It is the story of Norbert Hanold, a young archaeologist who became totally obsessed with a woman who did not even exist. He had visited the Vatican museum when he was struck by the beauty of a bas-relief of young Roman woman, very light on her feet, whom he baptized “Gradiva” (she who walks). He purchased a reproduction of the sculpture, which he hung on the wall of his workroom. He becomes fixated by the image and mystery of this enigmatic young woman. One night he dreams that he is in Pompeii in AD 79, just before the eruption of Mt. Vesuvius. There he meets Gradiva. He desperately tries to warn her about the horrific events that are about to occur, but he finds himself powerless to rescue her. After waking, he is overcome by the longing to meet Gradiva. He immediately sets off for Pompeii, where he meets a young woman, very much alive, whom he believes is Gradiva. In the course of the meetings that follow, he tries to rationalise his fixation for the girl by interpreting signs such as the fact that Gradiva appears at noon, the ghost hour, and other such signs. Gradiva, in turn, seeks to cure him by gradually revealing her identity to him. Through this adventure, Norbert finally sees Gradiva for who she really is: his neighbour and childhood friend Zoe Bertgang (“Bertgang” is the German equivalent of “Gradiva”), who also travelled to Pompeii. For years he had not seen her and had no desire to see her, but without realising it Norbert was still in love with her and he had substituted his love for Zoe with his love for Gradiva, the young woman of the bas-relief. Happily, his fixation for Gradiva finally yields to reality, and Norbert is cured.
In 1906, Sigmund Freud had been made aware of this story by Carl Jung , who believed Freud would be interested in the dream sequences of the story. Freud, who frequently cited his Interpretation of Dreams which he published in 1900, suggested in his review of Jensen’s novel that even dreams invented by an author could be analyzed by the same method as real ones. He fastidiously analyzed the two dreams which were the basis of Jensen’s story, and linked them to happenings in Norbert’s life. By doing this Freud attempted to demonstrate that dreams were substitute wish fulfilments and established that they constituted a return of the repressed. According to the pschoanalysist, the source of Norbert Hanold’s fixation was his repression of his own sexuality, which caused him to forget, his past love, Zoe Bertgang, in order to keep him from recognizing her. This he termed as “negative hallucinations”. Freud concluded that the way Zoe treated Norbert when they met in Pompeii was in the manner of a good psychoanalyst, cautiously bringing to consciousness what Norbert forgot through repression.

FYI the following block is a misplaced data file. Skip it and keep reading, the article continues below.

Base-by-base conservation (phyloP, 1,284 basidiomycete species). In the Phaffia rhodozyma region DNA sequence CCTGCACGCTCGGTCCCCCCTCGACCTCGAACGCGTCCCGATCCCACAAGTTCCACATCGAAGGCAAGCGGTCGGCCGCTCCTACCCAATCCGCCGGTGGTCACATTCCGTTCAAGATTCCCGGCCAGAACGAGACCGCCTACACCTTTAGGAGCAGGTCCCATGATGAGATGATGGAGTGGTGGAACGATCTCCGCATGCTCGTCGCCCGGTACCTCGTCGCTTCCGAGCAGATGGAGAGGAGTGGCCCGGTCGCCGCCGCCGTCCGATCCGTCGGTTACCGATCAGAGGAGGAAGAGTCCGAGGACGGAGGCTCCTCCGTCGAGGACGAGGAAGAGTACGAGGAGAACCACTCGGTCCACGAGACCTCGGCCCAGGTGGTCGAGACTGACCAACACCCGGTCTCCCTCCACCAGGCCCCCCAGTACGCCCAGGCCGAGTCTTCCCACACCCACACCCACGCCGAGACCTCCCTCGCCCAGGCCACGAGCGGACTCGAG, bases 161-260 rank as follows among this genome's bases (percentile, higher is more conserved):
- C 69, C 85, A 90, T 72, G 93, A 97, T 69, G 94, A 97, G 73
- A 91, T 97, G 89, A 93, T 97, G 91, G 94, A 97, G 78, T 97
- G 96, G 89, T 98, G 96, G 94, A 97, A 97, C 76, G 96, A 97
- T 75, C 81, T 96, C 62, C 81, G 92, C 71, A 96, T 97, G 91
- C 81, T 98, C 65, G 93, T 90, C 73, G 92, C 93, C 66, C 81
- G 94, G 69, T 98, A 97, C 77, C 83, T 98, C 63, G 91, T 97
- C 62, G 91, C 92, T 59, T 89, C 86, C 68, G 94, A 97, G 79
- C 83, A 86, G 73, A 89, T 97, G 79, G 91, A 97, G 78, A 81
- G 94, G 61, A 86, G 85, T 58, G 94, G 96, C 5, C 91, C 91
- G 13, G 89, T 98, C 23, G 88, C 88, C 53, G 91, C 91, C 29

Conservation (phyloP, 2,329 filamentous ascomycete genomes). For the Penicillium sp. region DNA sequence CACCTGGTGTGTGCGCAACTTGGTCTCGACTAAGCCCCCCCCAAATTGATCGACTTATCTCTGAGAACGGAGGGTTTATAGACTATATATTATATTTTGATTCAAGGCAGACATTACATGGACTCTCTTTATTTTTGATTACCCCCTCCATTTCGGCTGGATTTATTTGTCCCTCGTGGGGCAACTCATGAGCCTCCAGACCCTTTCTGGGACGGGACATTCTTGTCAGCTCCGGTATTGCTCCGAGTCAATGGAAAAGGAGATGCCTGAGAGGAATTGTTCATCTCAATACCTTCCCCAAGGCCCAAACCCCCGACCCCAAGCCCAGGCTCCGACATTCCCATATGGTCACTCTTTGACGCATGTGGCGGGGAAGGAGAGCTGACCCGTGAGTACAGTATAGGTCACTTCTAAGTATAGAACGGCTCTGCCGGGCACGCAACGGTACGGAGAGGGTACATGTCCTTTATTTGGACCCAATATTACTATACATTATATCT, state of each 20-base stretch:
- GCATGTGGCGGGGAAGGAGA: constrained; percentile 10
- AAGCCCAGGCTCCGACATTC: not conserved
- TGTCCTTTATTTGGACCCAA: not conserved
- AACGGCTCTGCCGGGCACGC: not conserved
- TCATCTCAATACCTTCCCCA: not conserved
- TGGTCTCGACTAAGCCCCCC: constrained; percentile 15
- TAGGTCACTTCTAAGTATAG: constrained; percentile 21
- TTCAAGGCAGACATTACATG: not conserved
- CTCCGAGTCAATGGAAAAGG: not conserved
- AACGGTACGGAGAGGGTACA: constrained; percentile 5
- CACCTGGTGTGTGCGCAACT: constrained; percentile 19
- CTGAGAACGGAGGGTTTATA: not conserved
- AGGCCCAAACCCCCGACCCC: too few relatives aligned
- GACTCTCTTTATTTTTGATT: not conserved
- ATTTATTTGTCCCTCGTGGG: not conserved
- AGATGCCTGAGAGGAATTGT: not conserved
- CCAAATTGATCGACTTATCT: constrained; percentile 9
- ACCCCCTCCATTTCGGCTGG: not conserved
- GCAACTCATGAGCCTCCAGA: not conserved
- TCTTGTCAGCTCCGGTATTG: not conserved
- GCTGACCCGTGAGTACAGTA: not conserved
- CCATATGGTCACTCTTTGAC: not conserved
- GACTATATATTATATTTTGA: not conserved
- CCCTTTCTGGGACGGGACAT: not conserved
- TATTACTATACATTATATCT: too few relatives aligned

As an interesting footnote to the Freud story, four months after he published his essay on Gradiva and Jensen’s story, he visited Rome and during the trip he went to see the bas-relief representing “Gradiva” at the museum of the Vatican, the very same one that had inspired Jensen to write his story. Just as Norbert Hainold, the character in Jensen’s story had done, Freud bought a copy of the bas-relief of Gradiva and hung it in his office in Vienna, at the foot of his divan. There it remained until he left Vienna, and took it with him to London in 1938, where it can be found on the wall of his London study which forms part of the Freud Museum.
In today’s featured painting, Masson iconography for Gradiva (The Metamorphosis of Gradiva) is a Freudian illustration drawn directly from the Jensen story. In the painting we see a large woman, half flesh, half marble sprawled on a marble plinth, the base of which is starting to crumble. Her legs are splayed apart and between them we see a beef steak and a gaping shell-like vagina. To the right of her, on the wall in the background, we see the erupting volcano. To the left of her we see a large crack in the side wall signifying that the building she is in, is about to collapse. Another strange addition to the painting is a swarm of bee-like creatures which seem to swarm in arc-like fashion behind the figure of the woman, similar to the arc formed by the way her marble arm arches over her head. Why depict bees? The whole of the painting is bathed in a flickering reddish light which highlights a clump of poppies which can be seen in the left foreground of the work. I have tried to explain some of the iconography of this painting but I will leave you to try and figure out if there are more hidden meanings to what you see before you.
Finally for those of you who would like to read the complete version of Wilhelm Jensen’s Gradiva then you can get a copy from Amazon.com:
I must apologise for the length of this blog but once I got started researching the life of the painter, the painting itself and the story of Gradiva I was loathed to cut anything out. Not being a master of the art of précising, I don’t think I would make a good journalist !!!!!